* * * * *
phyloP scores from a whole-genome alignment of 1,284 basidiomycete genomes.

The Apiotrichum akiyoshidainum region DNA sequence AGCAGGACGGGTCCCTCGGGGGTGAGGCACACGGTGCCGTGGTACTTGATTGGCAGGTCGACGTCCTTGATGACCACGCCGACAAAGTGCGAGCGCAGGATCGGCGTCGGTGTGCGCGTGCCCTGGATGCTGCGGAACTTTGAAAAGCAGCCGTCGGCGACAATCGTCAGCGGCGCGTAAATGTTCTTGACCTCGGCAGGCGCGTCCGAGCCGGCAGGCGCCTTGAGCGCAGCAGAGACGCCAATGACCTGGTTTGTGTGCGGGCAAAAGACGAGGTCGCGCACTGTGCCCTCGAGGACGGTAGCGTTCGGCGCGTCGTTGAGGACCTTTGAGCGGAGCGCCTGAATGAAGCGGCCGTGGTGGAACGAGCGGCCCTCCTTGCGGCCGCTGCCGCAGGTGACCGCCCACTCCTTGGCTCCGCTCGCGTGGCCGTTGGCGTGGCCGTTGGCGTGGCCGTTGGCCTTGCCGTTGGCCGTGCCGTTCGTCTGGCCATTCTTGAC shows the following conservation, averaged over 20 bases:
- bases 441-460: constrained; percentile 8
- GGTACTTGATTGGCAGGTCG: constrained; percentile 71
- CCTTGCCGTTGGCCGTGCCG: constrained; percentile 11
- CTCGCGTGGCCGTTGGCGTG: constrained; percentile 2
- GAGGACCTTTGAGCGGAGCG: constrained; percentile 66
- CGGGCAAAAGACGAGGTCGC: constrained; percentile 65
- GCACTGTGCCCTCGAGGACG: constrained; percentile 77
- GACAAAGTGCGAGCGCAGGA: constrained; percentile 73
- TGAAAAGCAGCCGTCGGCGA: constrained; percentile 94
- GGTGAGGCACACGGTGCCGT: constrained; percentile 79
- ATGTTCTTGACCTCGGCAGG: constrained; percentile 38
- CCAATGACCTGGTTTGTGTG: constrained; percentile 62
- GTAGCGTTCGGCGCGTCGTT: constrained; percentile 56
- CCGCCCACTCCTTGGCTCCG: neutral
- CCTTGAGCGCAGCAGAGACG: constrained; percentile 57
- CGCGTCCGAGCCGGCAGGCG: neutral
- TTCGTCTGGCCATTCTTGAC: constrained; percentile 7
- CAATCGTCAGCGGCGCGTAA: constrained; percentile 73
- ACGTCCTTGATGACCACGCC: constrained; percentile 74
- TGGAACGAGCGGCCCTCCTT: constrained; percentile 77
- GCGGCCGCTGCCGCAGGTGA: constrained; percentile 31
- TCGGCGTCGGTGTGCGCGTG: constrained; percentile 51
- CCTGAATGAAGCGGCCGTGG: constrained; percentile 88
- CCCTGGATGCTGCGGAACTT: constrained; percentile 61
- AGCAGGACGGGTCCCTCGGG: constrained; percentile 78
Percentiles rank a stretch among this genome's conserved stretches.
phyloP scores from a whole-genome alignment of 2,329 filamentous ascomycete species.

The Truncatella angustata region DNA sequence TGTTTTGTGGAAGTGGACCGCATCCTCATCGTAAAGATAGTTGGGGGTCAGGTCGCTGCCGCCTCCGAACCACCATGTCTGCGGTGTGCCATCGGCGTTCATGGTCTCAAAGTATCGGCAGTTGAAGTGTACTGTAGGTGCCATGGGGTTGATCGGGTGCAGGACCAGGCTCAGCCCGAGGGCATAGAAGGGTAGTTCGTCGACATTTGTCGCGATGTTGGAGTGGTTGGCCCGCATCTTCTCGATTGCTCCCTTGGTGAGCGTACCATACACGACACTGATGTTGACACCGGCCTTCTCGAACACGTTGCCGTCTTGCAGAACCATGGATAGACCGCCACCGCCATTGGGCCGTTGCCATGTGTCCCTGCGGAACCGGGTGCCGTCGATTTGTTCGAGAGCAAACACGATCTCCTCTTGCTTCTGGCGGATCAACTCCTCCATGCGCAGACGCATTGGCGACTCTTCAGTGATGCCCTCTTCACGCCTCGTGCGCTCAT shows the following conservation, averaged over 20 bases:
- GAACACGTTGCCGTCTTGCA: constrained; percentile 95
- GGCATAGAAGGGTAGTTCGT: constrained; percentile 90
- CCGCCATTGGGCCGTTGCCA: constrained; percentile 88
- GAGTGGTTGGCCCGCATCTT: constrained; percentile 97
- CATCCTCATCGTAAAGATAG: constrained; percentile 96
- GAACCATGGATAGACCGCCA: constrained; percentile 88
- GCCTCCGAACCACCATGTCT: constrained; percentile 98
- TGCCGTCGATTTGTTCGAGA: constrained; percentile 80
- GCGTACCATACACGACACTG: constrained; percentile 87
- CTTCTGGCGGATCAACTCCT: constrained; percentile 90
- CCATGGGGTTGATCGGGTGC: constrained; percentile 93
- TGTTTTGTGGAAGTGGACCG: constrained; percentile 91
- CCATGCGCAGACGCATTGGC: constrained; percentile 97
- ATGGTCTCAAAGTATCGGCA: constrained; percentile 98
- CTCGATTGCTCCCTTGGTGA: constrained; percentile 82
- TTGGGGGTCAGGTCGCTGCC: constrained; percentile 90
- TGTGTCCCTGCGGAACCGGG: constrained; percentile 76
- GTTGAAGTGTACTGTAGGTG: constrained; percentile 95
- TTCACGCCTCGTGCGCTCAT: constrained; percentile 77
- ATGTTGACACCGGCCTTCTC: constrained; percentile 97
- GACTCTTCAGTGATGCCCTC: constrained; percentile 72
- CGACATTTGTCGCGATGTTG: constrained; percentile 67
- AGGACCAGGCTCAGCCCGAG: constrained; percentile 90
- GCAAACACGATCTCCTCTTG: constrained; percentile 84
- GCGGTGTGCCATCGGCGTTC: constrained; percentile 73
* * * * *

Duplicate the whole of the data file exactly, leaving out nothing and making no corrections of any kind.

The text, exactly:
phyloP scores from a whole-genome alignment of 1,284 basidiomycete genomes.

The Apiotrichum akiyoshidainum region DNA sequence AGCAGGACGGGTCCCTCGGGGGTGAGGCACACGGTGCCGTGGTACTTGATTGGCAGGTCGACGTCCTTGATGACCACGCCGACAAAGTGCGAGCGCAGGATCGGCGTCGGTGTGCGCGTGCCCTGGATGCTGCGGAACTTTGAAAAGCAGCCGTCGGCGACAATCGTCAGCGGCGCGTAAATGTTCTTGACCTCGGCAGGCGCGTCCGAGCCGGCAGGCGCCTTGAGCGCAGCAGAGACGCCAATGACCTGGTTTGTGTGCGGGCAAAAGACGAGGTCGCGCACTGTGCCCTCGAGGACGGTAGCGTTCGGCGCGTCGTTGAGGACCTTTGAGCGGAGCGCCTGAATGAAGCGGCCGTGGTGGAACGAGCGGCCCTCCTTGCGGCCGCTGCCGCAGGTGACCGCCCACTCCTTGGCTCCGCTCGCGTGGCCGTTGGCGTGGCCGTTGGCGTGGCCGTTGGCCTTGCCGTTGGCCGTGCCGTTCGTCTGGCCATTCTTGAC shows the following conservation, averaged over 20 bases:
- bases 441-460: constrained; percentile 8
- GGTACTTGATTGGCAGGTCG: constrained; percentile 71
- CCTTGCCGTTGGCCGTGCCG: constrained; percentile 11
- CTCGCGTGGCCGTTGGCGTG: constrained; percentile 2
- GAGGACCTTTGAGCGGAGCG: constrained; percentile 66
- CGGGCAAAAGACGAGGTCGC: constrained; percentile 65
- GCACTGTGCCCTCGAGGACG: constrained; percentile 77
- GACAAAGTGCGAGCGCAGGA: constrained; percentile 73
- TGAAAAGCAGCCGTCGGCGA: constrained; percentile 94
- GGTGAGGCACACGGTGCCGT: constrained; percentile 79
- ATGTTCTTGACCTCGGCAGG: constrained; percentile 38
- CCAATGACCTGGTTTGTGTG: constrained; percentile 62
- GTAGCGTTCGGCGCGTCGTT: constrained; percentile 56
- CCGCCCACTCCTTGGCTCCG: neutral
- CCTTGAGCGCAGCAGAGACG: constrained; percentile 57
- CGCGTCCGAGCCGGCAGGCG: neutral
- TTCGTCTGGCCATTCTTGAC: constrained; percentile 7
- CAATCGTCAGCGGCGCGTAA: constrained; percentile 73
- ACGTCCTTGATGACCACGCC: constrained; percentile 74
- TGGAACGAGCGGCCCTCCTT: constrained; percentile 77
- GCGGCCGCTGCCGCAGGTGA: constrained; percentile 31
- TCGGCGTCGGTGTGCGCGTG: constrained; percentile 51
- CCTGAATGAAGCGGCCGTGG: constrained; percentile 88
- CCCTGGATGCTGCGGAACTT: constrained; percentile 61
- AGCAGGACGGGTCCCTCGGG: constrained; percentile 78
Percentiles rank a stretch among this genome's conserved stretches.
phyloP scores from a whole-genome alignment of 2,329 filamentous ascomycete species.

The Truncatella angustata region DNA sequence TGTTTTGTGGAAGTGGACCGCATCCTCATCGTAAAGATAGTTGGGGGTCAGGTCGCTGCCGCCTCCGAACCACCATGTCTGCGGTGTGCCATCGGCGTTCATGGTCTCAAAGTATCGGCAGTTGAAGTGTACTGTAGGTGCCATGGGGTTGATCGGGTGCAGGACCAGGCTCAGCCCGAGGGCATAGAAGGGTAGTTCGTCGACATTTGTCGCGATGTTGGAGTGGTTGGCCCGCATCTTCTCGATTGCTCCCTTGGTGAGCGTACCATACACGACACTGATGTTGACACCGGCCTTCTCGAACACGTTGCCGTCTTGCAGAACCATGGATAGACCGCCACCGCCATTGGGCCGTTGCCATGTGTCCCTGCGGAACCGGGTGCCGTCGATTTGTTCGAGAGCAAACACGATCTCCTCTTGCTTCTGGCGGATCAACTCCTCCATGCGCAGACGCATTGGCGACTCTTCAGTGATGCCCTCTTCACGCCTCGTGCGCTCAT shows the following conservation, averaged over 20 bases:
- GAACACGTTGCCGTCTTGCA: constrained; percentile 95
- GGCATAGAAGGGTAGTTCGT: constrained; percentile 90
- CCGCCATTGGGCCGTTGCCA: constrained; percentile 88
- GAGTGGTTGGCCCGCATCTT: constrained; percentile 97
- CATCCTCATCGTAAAGATAG: constrained; percentile 96
- GAACCATGGATAGACCGCCA: constrained; percentile 88
- GCCTCCGAACCACCATGTCT: constrained; percentile 98
- TGCCGTCGATTTGTTCGAGA: constrained; percentile 80
- GCGTACCATACACGACACTG: constrained; percentile 87
- CTTCTGGCGGATCAACTCCT: constrained; percentile 90
- CCATGGGGTTGATCGGGTGC: constrained; percentile 93
- TGTTTTGTGGAAGTGGACCG: constrained; percentile 91
- CCATGCGCAGACGCATTGGC: constrained; percentile 97
- ATGGTCTCAAAGTATCGGCA: constrained; percentile 98
- CTCGATTGCTCCCTTGGTGA: constrained; percentile 82
- TTGGGGGTCAGGTCGCTGCC: constrained; percentile 90
- TGTGTCCCTGCGGAACCGGG: constrained; percentile 76
- GTTGAAGTGTACTGTAGGTG: constrained; percentile 95
- TTCACGCCTCGTGCGCTCAT: constrained; percentile 77
- ATGTTGACACCGGCCTTCTC: constrained; percentile 97
- GACTCTTCAGTGATGCCCTC: constrained; percentile 72
- CGACATTTGTCGCGATGTTG: constrained; percentile 67
- AGGACCAGGCTCAGCCCGAG: constrained; percentile 90
- GCAAACACGATCTCCTCTTG: constrained; percentile 84
- GCGGTGTGCCATCGGCGTTC: constrained; percentile 73